Last X-Man Standing

January 27, 2014 by Robert Klemko

How do you play 13 years of pro football in three leagues, bouncing among a dozen cities and two countries, with a family to feed, and maintain your sanity? You forget. A lot. You hold on to concepts, but not plays. You recall faces, but the names and places become difficult. There’s only so much emotional capital you can invest.

Here’s what Broncos middle linebacker Paris Lenon, the last XFL player remaining in the NFL, remembers about Vince McMahon’s ill-fated, off-the-wall football league: “There was no coin toss in the XFL. I think they put the ball on the 40-yard line. They had a player from each team race to the ball from the goal line. Whoever recovered the ball won the toss. At first everybody thought, We’ll just put the fastest guy on the team out there. Then somebody got blown up. Somebody figured out that if you put a bigger guy in there, he would get there late, but he would take it from the little guy. He’d crush him,” says Lenon, who was undrafted out of Richmond in 2000 and failed to make the Panthers roster after being signed by Carolina that year. “Somebody separated their shoulder … before the kickoff. You’d never see anything like that in the NFL.”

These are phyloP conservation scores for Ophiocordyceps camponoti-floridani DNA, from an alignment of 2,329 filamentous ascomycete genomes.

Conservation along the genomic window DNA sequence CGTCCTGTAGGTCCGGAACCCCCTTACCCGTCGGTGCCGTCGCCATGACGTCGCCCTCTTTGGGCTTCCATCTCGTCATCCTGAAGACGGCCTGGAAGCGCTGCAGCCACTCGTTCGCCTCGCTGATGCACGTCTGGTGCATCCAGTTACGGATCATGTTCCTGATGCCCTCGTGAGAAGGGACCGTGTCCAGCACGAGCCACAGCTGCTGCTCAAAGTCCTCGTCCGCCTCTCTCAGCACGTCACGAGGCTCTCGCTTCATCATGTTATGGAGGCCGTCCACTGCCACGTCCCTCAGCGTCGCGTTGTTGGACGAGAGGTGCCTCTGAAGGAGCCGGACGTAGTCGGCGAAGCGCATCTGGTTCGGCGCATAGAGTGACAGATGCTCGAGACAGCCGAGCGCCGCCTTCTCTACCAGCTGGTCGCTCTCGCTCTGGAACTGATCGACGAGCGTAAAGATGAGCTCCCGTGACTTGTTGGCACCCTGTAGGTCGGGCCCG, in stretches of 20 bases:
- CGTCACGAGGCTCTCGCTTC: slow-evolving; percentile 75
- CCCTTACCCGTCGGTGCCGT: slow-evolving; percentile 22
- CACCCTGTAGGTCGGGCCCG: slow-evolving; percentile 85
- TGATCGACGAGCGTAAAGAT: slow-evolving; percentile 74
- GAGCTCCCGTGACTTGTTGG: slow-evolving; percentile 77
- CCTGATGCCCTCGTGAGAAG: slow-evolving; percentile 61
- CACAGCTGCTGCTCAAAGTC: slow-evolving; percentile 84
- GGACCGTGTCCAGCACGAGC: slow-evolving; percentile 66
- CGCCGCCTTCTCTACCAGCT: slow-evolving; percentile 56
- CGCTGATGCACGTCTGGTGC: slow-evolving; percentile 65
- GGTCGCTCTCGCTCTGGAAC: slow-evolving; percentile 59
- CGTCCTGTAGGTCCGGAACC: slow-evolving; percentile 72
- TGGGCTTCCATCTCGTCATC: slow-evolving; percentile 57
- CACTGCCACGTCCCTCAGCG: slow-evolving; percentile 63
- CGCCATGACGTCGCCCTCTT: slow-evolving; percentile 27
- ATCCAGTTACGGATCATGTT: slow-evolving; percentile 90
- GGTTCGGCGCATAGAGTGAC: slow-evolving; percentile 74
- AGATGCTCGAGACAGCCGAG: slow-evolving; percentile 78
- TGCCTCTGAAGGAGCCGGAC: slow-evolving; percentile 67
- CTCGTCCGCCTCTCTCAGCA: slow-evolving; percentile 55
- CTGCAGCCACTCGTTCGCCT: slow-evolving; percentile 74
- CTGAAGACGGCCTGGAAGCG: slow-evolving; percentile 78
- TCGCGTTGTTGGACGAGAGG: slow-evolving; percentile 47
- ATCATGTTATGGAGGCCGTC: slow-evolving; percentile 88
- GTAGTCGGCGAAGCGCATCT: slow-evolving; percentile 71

Lenon wouldn’t see much more of it in the XFL. His 2001 season with the Memphis Maniax (yes, with an x) was shortened, and that would be pro wrestling’s first and last attempt at pro football. After the league folded that spring, Lenon—who spent several months as a late-night mail sorter for the postal service in his hometown Lynchburg, Va., while waiting for his NFL break—got a shot with the Packers, was cut, then had a two-week look in Seattle, and again was released. Toward the end of the 2001 NFL season he was picked up again by Green Bay and stuck on the practice squad. The Packers sent him to the Amsterdam Admirals of NFL Europe in the spring of ’02 for a little more seasoning, and that summer he won a full-time roster spot with the Pack. Thus began a career that would take him on a tour of the NFL’s landlocked locales: Green Bay 2002-05, Detroit 2006-08, St. Louis 2009, Arizona 2010-12, Denver 2013.